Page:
Tuesday, November 21, 2006
The first meeting of the new Western Gray Whale Advisory Panel and Sakhalin Energy Investment Company, which was convened by IUCN the World Conservation Union, recently, has come up with some firm proposals. Decisions on how to tackle oil spill prevention and response and the way ahead with a photographic identification programme for the Western Gray Whale are amongst the outcomes of the first meeting. In addition to the panel members, IUCN representatives, and officials from Sakhalin Energy, observers from financial institutions and environmental NGOs attended the meeting.
Monday, November 20, 2006
Saturday, November 18, 2006
Scientists have captured what is believed to be the rarest big cat on Earth, the Far Eastern leopard(Panthera pardus orientalis) in the remote forests of southeastern Russia. The bonanza occurred while the scientists of the New York based Wildlife Conservation Society were studying Siberian Tigers. Only 30 animals are thought to survive in the wild. The scientists did a thorough series of tests on the leopard, from studying its teeth to collecting sperm samples, before releasing the animal back into the wild. Scientists hope that the information gained will help them to devise appropriate conservation measures.
Wednesday, November 15, 2006
The 2006 Reuters-IUCN Media Award for Excellence in Environmental Reporting goes to Marina Walker Guevara of Argentina for her story “The children of lead” (Los ni?os del plomo). The Awards Ceremony was held at the United Nations Climate Change Conference in Nairobi; Kenya.Walker Guevara was presented with the USD 5,000 prize. The reporting brings to life the moving story of Mischell Barzola, a six year-old girl from La Oroya, Peru, who has stopped growing because of lead contamination. "Los Niños del Plomo" also highlights the dilemma of the 4,000 families whose livelihoods depend on the lead industry, even though it threatens the health of their own children. Walker Guevara currently works as a reporter for the Center for Public Integrity, an investigative reporting organization in Washington, DC.
Wednesday, November 08, 2006
Fires on the island of Borneo have killed up to 1,000 orangutans. The fires have been raging across central Borneo for months. There has been severe erosion of Orangutans habitat in recent years for making oil palm plantations. This means there are few places for them to go to avoid the fires. Local people have killed several animal that entered oil palm plantations. This is a Very sorry state of affairs for one of the world’s most adorable animal. Environmentalists have blamed farmers and logging companies clearing land for oil palm plantations for this predicament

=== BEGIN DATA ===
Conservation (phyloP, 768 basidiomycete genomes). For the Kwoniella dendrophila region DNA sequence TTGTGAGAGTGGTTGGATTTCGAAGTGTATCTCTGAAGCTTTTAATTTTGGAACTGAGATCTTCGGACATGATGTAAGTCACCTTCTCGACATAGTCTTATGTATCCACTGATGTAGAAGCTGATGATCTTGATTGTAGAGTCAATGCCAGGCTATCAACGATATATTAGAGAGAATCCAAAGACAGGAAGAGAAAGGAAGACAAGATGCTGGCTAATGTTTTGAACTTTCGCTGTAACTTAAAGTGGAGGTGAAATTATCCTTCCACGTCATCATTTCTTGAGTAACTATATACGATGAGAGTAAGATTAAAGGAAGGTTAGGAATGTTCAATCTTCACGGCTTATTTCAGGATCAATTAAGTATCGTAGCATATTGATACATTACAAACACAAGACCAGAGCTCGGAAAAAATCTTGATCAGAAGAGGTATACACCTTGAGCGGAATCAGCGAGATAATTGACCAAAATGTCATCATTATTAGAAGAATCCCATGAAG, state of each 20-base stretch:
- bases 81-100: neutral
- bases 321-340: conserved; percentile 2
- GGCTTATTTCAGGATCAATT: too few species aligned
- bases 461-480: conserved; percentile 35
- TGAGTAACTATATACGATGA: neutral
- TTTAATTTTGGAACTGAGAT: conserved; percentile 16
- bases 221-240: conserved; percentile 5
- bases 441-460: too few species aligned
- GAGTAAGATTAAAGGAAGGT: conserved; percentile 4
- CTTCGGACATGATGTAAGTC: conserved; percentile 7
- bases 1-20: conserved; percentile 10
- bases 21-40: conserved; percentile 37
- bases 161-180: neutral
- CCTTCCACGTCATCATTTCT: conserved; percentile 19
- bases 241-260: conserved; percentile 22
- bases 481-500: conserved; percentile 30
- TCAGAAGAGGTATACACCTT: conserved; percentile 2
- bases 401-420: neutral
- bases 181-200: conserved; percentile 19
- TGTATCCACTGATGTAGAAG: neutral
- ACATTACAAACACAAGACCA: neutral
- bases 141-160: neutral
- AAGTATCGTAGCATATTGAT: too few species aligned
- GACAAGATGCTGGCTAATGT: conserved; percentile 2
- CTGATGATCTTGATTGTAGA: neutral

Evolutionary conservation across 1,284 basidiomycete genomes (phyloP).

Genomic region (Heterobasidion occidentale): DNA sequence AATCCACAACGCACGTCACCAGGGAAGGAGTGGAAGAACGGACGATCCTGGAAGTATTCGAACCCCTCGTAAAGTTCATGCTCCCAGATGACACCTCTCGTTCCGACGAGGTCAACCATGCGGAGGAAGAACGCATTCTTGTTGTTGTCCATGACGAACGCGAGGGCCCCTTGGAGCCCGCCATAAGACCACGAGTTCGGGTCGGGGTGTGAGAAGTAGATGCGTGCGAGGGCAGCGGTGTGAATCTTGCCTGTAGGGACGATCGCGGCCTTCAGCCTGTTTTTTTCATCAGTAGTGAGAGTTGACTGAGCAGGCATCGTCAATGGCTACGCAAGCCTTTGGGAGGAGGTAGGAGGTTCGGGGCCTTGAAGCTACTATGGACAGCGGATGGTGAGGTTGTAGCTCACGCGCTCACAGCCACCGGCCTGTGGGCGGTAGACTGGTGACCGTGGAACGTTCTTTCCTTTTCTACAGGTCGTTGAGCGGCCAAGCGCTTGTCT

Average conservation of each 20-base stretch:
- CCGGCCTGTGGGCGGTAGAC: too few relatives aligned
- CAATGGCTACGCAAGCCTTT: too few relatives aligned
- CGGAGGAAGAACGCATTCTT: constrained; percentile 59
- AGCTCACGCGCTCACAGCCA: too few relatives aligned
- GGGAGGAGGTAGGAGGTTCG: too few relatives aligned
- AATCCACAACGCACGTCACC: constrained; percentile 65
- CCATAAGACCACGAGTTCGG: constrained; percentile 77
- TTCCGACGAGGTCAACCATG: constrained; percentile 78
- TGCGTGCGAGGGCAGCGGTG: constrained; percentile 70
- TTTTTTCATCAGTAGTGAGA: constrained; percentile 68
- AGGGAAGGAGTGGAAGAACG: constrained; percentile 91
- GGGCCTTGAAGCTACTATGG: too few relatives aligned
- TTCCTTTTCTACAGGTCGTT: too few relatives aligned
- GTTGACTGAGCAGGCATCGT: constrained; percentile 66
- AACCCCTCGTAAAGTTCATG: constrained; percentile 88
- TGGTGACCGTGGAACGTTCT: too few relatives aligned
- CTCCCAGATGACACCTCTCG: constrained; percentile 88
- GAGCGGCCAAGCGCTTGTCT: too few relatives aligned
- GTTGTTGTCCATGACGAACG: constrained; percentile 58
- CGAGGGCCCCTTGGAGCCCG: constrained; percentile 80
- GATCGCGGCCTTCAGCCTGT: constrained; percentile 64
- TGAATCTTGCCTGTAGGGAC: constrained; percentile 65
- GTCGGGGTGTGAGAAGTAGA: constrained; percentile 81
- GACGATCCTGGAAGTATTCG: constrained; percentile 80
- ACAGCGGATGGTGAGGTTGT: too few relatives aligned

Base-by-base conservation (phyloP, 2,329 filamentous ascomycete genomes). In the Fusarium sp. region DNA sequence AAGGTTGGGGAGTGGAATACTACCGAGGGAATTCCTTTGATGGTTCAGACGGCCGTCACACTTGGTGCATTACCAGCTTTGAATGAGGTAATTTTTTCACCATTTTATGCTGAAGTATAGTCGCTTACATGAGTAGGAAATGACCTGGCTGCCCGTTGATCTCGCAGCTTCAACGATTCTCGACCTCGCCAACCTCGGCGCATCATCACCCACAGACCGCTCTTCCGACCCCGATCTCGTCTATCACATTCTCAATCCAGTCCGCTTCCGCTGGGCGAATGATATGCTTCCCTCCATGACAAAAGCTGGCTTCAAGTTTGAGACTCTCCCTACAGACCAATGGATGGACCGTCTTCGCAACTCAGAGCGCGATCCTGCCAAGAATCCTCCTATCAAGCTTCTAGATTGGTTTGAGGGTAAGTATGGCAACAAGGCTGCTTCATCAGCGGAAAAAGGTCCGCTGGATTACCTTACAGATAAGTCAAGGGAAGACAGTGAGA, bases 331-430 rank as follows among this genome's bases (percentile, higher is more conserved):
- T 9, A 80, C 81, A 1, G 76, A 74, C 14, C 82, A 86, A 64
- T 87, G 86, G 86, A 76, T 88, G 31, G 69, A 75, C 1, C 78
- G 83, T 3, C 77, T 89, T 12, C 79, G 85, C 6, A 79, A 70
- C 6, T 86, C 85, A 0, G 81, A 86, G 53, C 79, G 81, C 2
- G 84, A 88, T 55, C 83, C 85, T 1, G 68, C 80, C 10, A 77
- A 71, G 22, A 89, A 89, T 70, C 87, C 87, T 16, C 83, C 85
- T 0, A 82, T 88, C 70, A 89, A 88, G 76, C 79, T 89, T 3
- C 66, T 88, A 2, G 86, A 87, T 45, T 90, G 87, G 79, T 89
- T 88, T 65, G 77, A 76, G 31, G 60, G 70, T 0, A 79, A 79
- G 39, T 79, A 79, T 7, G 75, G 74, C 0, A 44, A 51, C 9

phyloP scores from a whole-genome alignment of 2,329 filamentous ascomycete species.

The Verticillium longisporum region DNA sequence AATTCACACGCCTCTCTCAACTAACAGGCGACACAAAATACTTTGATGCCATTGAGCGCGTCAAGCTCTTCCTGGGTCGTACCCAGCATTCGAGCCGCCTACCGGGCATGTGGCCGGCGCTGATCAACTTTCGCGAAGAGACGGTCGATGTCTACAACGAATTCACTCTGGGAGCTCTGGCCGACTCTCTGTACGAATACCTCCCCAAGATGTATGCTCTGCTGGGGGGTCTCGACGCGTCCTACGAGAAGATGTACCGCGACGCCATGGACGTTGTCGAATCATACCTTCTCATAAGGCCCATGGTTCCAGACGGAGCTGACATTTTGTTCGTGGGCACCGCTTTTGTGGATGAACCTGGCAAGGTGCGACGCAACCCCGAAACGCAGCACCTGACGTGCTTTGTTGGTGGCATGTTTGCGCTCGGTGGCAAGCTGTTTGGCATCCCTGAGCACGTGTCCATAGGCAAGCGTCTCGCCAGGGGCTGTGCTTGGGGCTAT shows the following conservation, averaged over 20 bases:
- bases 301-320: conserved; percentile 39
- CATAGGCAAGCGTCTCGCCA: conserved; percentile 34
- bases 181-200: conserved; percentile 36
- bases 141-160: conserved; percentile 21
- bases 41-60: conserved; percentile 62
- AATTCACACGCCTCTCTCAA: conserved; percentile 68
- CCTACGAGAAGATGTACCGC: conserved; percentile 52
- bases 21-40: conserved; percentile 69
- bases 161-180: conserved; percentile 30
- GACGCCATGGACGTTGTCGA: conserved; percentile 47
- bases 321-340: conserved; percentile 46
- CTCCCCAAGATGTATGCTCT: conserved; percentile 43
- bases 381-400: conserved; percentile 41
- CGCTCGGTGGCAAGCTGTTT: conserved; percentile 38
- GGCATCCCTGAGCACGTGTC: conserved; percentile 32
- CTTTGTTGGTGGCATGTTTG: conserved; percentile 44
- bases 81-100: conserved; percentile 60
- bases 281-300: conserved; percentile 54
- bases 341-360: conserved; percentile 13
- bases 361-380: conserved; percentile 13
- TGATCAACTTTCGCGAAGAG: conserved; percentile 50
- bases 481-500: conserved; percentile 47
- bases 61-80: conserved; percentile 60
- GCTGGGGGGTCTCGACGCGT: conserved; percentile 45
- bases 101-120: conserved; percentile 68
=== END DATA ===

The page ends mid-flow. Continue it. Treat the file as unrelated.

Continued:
Sunday, November 05, 2006
According to conservationists, urgent attention is needed to save the reclusive Balkan lynx. Only around 100 of the big cats are thought to remain in existence. The largest numbers are found in the remote hills of western FYR Macedonia, where they are considered a national symbol. They are also found in Albania, Serbia and Greece. The main problem according to conservationists is that major chunk of Albania's formerly dense forests, the lynx's preferred habitat, had been cut down for firewood and were now used for grazing. Efforts are on to reverse this trend.
Friday, November 03, 2006
The Dingo (Canis lupus dingo) is a much-maligned animal in Australia particularly in sheep rearing areas. Sheep farmers attempt to completely eliminate them as they prey on sheep. Poison is the most common method of controlling dingo populations. Now research carried out by Professor Chris Johnson of James Cook University in Queensland shows that Australia's last native "top predator" perform an essential role in maintaining biodiversity He has found that marsupial populations have a much better chance in areas that also have stable populations of dingoes. In cattle country, by and large, dingoes will hunt kangaroos or rabbits. They also keep fox and feral cat numbers in check, say researchers. The findings are reported in the latest issue of the journal Proceedings of the Royal Society